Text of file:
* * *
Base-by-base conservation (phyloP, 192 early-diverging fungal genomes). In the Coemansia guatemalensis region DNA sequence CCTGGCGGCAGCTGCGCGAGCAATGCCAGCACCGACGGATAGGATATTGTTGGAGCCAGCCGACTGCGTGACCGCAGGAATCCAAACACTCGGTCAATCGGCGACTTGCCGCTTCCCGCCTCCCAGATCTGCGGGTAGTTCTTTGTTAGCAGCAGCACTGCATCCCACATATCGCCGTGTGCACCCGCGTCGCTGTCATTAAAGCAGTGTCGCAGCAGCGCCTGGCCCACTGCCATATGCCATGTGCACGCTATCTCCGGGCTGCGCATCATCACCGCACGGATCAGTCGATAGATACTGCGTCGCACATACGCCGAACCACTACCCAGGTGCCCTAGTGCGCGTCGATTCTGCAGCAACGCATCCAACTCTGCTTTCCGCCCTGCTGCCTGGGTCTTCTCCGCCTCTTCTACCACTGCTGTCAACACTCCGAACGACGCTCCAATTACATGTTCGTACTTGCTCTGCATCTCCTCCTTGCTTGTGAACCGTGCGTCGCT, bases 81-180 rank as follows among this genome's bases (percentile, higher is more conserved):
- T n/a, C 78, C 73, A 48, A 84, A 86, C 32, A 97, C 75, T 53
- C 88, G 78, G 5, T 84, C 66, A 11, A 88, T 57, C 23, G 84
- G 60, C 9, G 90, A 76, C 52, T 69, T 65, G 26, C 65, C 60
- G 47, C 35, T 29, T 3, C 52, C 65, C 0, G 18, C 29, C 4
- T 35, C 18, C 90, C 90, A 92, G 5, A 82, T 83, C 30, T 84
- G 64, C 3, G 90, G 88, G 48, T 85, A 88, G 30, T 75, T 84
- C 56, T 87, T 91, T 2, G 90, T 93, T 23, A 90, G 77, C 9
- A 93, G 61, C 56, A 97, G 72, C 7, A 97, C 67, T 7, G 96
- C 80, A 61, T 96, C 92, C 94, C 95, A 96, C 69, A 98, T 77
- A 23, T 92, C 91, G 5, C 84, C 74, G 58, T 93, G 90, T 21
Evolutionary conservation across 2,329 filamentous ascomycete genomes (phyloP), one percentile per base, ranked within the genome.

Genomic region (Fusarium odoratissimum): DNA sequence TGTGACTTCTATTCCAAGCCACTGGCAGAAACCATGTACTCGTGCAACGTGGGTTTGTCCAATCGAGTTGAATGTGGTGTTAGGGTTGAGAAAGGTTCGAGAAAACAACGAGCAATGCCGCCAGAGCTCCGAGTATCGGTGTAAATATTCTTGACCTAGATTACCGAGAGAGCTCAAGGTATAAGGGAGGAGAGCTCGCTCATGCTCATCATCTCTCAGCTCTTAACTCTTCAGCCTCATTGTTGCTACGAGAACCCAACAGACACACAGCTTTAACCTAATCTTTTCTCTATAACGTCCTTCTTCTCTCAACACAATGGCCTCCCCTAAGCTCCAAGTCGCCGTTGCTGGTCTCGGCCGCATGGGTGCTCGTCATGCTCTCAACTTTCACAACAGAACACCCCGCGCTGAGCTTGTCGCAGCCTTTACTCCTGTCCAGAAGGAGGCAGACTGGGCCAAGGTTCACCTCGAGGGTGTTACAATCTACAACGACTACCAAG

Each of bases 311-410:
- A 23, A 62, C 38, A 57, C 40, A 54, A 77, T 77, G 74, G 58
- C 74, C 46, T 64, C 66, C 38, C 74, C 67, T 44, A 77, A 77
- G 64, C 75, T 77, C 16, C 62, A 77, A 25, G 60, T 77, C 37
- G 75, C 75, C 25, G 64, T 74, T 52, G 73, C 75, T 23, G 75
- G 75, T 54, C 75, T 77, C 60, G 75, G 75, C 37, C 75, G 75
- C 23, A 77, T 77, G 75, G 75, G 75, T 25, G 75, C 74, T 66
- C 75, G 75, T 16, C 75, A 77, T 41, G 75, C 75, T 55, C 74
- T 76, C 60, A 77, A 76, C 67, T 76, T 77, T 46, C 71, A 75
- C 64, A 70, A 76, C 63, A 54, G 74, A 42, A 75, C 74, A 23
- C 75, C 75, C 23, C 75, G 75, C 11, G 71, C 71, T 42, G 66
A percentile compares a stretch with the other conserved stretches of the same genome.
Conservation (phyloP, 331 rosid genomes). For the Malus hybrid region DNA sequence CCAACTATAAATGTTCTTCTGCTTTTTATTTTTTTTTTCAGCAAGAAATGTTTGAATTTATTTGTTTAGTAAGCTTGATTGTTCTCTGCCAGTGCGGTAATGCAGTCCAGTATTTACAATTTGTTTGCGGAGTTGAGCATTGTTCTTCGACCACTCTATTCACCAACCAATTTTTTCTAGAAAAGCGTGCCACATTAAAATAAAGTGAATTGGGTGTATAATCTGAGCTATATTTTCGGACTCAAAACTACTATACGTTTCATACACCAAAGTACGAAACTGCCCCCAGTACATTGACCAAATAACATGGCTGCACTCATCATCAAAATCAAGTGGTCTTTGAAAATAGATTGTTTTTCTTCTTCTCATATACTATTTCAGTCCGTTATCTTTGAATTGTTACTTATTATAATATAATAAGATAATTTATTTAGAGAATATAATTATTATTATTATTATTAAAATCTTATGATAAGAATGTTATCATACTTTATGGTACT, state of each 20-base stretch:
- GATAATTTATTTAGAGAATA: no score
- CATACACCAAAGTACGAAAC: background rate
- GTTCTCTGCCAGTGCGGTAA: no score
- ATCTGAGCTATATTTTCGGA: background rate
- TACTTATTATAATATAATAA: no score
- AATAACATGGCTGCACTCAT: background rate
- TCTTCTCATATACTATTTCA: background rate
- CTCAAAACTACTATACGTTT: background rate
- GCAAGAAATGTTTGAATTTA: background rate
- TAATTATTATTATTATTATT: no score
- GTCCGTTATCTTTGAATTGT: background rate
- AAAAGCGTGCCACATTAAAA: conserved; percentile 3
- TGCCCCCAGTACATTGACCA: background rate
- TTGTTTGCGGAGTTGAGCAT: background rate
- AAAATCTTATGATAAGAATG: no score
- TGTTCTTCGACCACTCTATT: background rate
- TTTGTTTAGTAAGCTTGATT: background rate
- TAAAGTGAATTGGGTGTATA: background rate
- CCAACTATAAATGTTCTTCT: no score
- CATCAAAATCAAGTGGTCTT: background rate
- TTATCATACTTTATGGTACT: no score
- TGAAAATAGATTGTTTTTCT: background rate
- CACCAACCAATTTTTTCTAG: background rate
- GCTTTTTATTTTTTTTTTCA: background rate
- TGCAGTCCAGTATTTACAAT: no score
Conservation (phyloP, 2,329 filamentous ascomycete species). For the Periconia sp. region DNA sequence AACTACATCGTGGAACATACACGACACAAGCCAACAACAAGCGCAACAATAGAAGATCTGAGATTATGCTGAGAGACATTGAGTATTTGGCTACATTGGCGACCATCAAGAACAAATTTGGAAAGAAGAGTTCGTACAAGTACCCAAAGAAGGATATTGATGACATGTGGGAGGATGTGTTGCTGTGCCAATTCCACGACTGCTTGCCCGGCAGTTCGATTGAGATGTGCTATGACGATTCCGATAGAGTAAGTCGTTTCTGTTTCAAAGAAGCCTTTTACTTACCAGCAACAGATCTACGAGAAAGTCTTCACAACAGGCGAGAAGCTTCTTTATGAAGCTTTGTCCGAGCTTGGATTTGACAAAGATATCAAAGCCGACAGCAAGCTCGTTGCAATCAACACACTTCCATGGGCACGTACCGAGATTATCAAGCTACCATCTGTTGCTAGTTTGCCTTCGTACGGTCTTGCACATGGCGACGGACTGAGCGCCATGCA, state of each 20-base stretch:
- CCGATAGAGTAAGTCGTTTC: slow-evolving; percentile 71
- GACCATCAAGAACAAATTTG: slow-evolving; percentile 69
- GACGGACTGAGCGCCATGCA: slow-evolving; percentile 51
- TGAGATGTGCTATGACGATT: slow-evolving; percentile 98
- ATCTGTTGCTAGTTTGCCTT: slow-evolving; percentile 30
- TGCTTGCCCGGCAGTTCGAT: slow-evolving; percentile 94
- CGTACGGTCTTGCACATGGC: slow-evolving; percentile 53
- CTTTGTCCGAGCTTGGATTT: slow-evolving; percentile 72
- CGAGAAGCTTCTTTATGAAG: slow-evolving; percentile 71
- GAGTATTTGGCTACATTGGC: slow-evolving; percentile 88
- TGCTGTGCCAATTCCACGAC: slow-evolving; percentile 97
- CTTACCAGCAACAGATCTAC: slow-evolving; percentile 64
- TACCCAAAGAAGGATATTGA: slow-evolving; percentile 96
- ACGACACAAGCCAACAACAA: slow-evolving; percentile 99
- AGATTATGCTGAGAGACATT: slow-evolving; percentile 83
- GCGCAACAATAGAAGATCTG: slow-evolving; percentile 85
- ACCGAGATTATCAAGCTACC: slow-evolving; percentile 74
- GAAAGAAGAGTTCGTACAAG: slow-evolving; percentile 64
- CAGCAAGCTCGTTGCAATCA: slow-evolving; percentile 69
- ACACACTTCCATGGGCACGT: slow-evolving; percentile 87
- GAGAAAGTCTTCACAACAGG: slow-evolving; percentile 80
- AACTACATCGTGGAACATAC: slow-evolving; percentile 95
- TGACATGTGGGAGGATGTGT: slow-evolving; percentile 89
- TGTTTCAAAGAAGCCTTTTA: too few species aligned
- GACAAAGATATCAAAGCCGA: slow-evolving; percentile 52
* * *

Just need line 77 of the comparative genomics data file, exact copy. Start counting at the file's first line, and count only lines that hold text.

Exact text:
- GACAAAGATATCAAAGCCGA: slow-evolving; percentile 52